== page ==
There’s a guy that rides the same bus as me who will talk to anybody who will listen (and sometimes even when no one will). The other day I was reading this book waiting for the bus, and Talker sat down next to me. After telling me about his daughter, his wife in Iraq, and how the chocolate bar he was eating was way too expensive at $1.09, he asked me if what I was reading was a good book. I paused, looked down at page 304 that I was reading from, and realized I wasn’t sure.
“I think so,” I answered.
“Well, I’d hope so, since you’re already that far in!”
I’ve been having a lot of those lately. I read enough of a book that I’m committed, but by the end, I’m not really sure I liked it. Mockingjay, The Girl with the Dragon Tattoo, Savvy…I don’t know if I really liked any of them.
I started reading The Magicians this summer while I was bored to tears on a Sunday night behind the cash register. It was on the “Books to Know” table by the front of the store and the back said it was like Narnia and Harry Potter and something else I was unfamiliar with all rolled into one. Sounded good to me.
Quentin Coldwater is seventeen years old, in love with his best friend’s girl, frustrated with his nothing life, and still obsessed with his favorite childhood book series, Fillory (a.k.a. Narnia). After his university interview falls through (when the alum dies suddenly) he gets lost in an old, dying garden and wanders onto the grounds of a magic school, Brakebills. There he is asked to take an exam to determine if he’s a good fit for the school and if he passes, he will be trained to become a magician. Not a card trick magician. A for real magician. (If you’re more familiar with J.K. Rowling than C.S. Lewis, think “wizard.”) And since Quentin doesn’t feel like he has much going for him in his regular life, he’s like, “Hells yeah, I wanna be a magician.” Without so much as au revoir to Mom and Pops, Quentin enrolls into Brakebills Academy with confidence that his real life is about to begin. And the reader thinks so, too.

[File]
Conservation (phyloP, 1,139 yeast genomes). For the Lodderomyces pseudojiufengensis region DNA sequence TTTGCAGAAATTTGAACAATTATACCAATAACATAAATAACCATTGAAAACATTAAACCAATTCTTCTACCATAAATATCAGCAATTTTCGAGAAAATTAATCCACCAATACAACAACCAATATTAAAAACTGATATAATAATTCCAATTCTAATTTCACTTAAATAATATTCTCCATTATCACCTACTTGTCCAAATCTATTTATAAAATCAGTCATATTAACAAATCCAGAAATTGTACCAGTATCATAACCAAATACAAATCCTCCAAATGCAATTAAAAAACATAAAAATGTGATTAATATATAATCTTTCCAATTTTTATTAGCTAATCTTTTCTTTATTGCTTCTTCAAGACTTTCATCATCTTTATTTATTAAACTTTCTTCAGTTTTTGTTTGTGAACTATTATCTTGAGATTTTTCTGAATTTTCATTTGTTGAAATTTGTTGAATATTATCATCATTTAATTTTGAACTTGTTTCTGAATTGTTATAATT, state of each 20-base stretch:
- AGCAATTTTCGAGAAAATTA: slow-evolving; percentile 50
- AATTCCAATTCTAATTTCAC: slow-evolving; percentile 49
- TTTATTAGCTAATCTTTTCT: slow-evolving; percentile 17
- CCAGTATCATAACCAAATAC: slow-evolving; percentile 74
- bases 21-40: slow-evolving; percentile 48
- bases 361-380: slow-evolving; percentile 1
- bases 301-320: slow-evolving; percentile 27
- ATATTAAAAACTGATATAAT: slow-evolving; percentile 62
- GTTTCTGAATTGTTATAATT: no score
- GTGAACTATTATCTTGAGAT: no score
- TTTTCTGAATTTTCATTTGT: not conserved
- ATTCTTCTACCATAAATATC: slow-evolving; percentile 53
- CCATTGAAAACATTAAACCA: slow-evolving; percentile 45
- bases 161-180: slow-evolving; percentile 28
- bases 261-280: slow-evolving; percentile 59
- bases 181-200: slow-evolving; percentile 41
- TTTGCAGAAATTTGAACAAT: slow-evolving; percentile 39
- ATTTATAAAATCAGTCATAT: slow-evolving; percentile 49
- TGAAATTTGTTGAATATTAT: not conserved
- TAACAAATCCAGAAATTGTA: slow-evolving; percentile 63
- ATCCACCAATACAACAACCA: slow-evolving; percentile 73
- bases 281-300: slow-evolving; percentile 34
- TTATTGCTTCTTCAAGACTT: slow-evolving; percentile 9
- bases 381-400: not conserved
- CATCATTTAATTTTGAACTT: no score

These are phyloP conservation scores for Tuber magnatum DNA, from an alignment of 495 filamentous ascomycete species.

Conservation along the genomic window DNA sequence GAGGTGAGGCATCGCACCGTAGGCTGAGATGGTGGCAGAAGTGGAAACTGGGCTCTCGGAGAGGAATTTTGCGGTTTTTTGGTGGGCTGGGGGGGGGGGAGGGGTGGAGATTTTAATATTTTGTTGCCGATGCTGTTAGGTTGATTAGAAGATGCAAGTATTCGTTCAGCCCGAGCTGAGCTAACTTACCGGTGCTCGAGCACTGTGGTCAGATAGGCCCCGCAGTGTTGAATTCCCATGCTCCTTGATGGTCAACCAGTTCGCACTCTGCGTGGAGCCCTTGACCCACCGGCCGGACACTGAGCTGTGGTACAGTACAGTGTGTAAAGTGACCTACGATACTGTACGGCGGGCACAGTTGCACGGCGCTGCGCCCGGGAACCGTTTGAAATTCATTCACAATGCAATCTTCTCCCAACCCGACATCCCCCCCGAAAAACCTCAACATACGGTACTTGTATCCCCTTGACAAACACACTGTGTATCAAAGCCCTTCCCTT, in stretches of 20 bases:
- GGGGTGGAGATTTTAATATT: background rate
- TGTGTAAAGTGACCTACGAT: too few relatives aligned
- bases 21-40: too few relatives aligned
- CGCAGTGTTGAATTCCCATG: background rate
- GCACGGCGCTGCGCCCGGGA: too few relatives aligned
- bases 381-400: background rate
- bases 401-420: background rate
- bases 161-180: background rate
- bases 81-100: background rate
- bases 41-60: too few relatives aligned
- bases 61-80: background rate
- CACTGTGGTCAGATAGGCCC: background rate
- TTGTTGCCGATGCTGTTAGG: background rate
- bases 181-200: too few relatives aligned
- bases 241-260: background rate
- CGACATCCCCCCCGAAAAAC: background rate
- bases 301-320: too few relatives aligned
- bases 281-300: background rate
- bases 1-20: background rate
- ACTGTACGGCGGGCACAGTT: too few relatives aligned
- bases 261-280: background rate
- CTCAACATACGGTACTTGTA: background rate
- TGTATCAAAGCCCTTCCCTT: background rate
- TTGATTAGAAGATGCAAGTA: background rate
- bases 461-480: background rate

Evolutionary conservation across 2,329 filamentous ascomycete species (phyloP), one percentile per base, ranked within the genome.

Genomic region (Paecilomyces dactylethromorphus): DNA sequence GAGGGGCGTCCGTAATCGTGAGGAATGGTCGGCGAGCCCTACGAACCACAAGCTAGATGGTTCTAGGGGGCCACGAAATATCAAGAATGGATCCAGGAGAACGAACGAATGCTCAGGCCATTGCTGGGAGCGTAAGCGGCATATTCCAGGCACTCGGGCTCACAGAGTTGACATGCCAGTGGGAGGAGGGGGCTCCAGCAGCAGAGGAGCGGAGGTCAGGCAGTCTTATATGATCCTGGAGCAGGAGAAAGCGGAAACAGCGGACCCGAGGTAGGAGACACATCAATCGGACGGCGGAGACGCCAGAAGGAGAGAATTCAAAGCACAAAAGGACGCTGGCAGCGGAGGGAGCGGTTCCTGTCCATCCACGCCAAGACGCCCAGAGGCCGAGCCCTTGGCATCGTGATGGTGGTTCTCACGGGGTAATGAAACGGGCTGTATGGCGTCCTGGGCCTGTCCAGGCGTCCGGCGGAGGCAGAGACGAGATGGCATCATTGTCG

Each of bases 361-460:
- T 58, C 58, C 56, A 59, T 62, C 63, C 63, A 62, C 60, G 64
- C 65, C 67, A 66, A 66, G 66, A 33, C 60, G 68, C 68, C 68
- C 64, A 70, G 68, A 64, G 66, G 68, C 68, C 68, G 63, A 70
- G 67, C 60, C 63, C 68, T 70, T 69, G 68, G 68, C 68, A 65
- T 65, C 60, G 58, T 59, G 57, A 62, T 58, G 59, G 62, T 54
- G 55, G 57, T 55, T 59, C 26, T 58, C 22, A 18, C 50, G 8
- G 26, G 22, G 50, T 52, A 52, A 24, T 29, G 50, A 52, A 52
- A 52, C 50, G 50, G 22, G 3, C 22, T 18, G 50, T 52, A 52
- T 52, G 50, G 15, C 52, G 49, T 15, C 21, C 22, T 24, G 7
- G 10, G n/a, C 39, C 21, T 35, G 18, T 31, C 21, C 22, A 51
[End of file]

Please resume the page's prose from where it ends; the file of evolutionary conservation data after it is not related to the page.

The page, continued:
But not so much. And then later, after he falls in love, Quentin/the reader thinks again that his life is about to begin.
And then later, after he graduates, Quentin/the reader thinks again that his life is about to begin.
And then later, when he goes to _____ (I don’t want to give any spoilers), Quentin/the reader thinks again that his life is about to begin.
Perhaps this was Lev Grossman’s intent. His lack of plot points and increasing let-downs are meant to reflect Quentin’s struggle with his dissatisfaction with his own life. This way the reader truly got in touch with the character.
Unfortunately, that just meant I was dissatisfied with The Magicians.
The one thing I did appreciate from this book was the idea that books we read as children (such as Quentin’s Fillory experiences) can have a lasting impression on us for the rest of our lives. Books can shape who we are and who we become in a way that a parent or guardian cannot.
Interesting, but not quite interesting enough. One star.